Portable detector can detect concussion right on the field

A team of engineers and doctors developed a noninvasive method to measure if a person's brain cells are in distress using an infrared laser

In good news for athletes or cricketers who suffer a concussion on the field, a team of doctors and engineers has developed a noninvasive way to measure whether brain cells are in distress using an infrared laser. The device uses optical fibres to deliver pulses of infrared light to a person's forehead.

This light can penetrate through the skin and skull to the brain without doing harm, interacting with an important molecule for metabolism called cytochrome C oxidase, or CCO. While existing technology can give real-time information on whether the brain is getting oxygen, this new device gives information about whether the brain cells are able to use that oxygen, said researchers from the University of Michigan.

This could enable concussions to be diagnosed on the sidelines of the game, while also providing rapid feedback as doctors adjust treatment.

Presently there is no way a concussion could be assessed

Representational picture Pixabay

"At present, there is no one test that can diagnose a concussion. There's no scan, no blood test, no computer test," said Steven Broglio, director of the Michigan Concussion Center and professor, athletic training. According to Rachel Russo, a trauma and emergency surgeon and clinical lecturer, this device could guide the treatment of more serious brain injuries and other conditions that put the brain at risk.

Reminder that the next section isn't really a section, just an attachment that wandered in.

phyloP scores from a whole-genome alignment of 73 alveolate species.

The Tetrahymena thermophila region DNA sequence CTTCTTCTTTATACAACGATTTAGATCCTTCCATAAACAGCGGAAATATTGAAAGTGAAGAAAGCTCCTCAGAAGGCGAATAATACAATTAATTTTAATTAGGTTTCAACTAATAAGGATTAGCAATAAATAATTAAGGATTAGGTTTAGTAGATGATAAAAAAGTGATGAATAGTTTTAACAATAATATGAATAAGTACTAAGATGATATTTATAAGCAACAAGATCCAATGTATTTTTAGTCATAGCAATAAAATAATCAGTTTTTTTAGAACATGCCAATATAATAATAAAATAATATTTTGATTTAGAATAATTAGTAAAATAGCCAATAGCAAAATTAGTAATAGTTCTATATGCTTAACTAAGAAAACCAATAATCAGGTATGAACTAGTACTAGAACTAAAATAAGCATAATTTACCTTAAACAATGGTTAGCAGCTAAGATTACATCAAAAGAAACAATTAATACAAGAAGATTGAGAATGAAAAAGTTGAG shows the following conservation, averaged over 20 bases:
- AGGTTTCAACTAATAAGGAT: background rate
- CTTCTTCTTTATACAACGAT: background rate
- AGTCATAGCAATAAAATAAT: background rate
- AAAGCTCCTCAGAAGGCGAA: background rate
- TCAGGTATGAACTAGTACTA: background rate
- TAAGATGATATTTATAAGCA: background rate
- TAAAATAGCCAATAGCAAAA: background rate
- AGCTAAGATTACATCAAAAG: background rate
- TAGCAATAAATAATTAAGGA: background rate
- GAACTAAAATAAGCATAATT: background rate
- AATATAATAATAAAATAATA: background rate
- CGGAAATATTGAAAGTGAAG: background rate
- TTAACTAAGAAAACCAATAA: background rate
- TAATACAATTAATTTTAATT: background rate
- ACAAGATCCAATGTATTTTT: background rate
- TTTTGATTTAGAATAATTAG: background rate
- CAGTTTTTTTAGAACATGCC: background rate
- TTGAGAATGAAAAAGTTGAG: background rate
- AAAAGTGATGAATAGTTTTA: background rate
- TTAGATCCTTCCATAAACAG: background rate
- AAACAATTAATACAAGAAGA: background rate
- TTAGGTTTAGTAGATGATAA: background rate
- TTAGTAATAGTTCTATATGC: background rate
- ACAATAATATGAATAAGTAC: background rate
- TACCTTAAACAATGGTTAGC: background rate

"It could help patients whose blood pressure falls so much that there isn't enough blood flow to keep cells functioning normally," said Russo. Previous experiments used infrared lamps, but the signal from the CCO is not very distinct.

"Hemoglobin, which tells us about the blood oxygen levels, also responds to the range of wavelengths we use to probe CCO, and it is 10 to 20 times more plentiful in human tissue," explained Mohammed Islam, professor of electrical engineering and computer science.

"We needed a stronger signal from the CCO to distinguish it from the haemoglobin and other molecules in the body, and we got that stronger response by using a laser that is nearly 10 times brighter than the lamps," he elaborated.

The quicker you identify a concussion, the faster you can begin the recovery process of resting and gradually returning to normal activity, said, researchers. Research in the last 10 years has shown that resting sooner can shorten recovery time, helping people get back to school, work and military duty.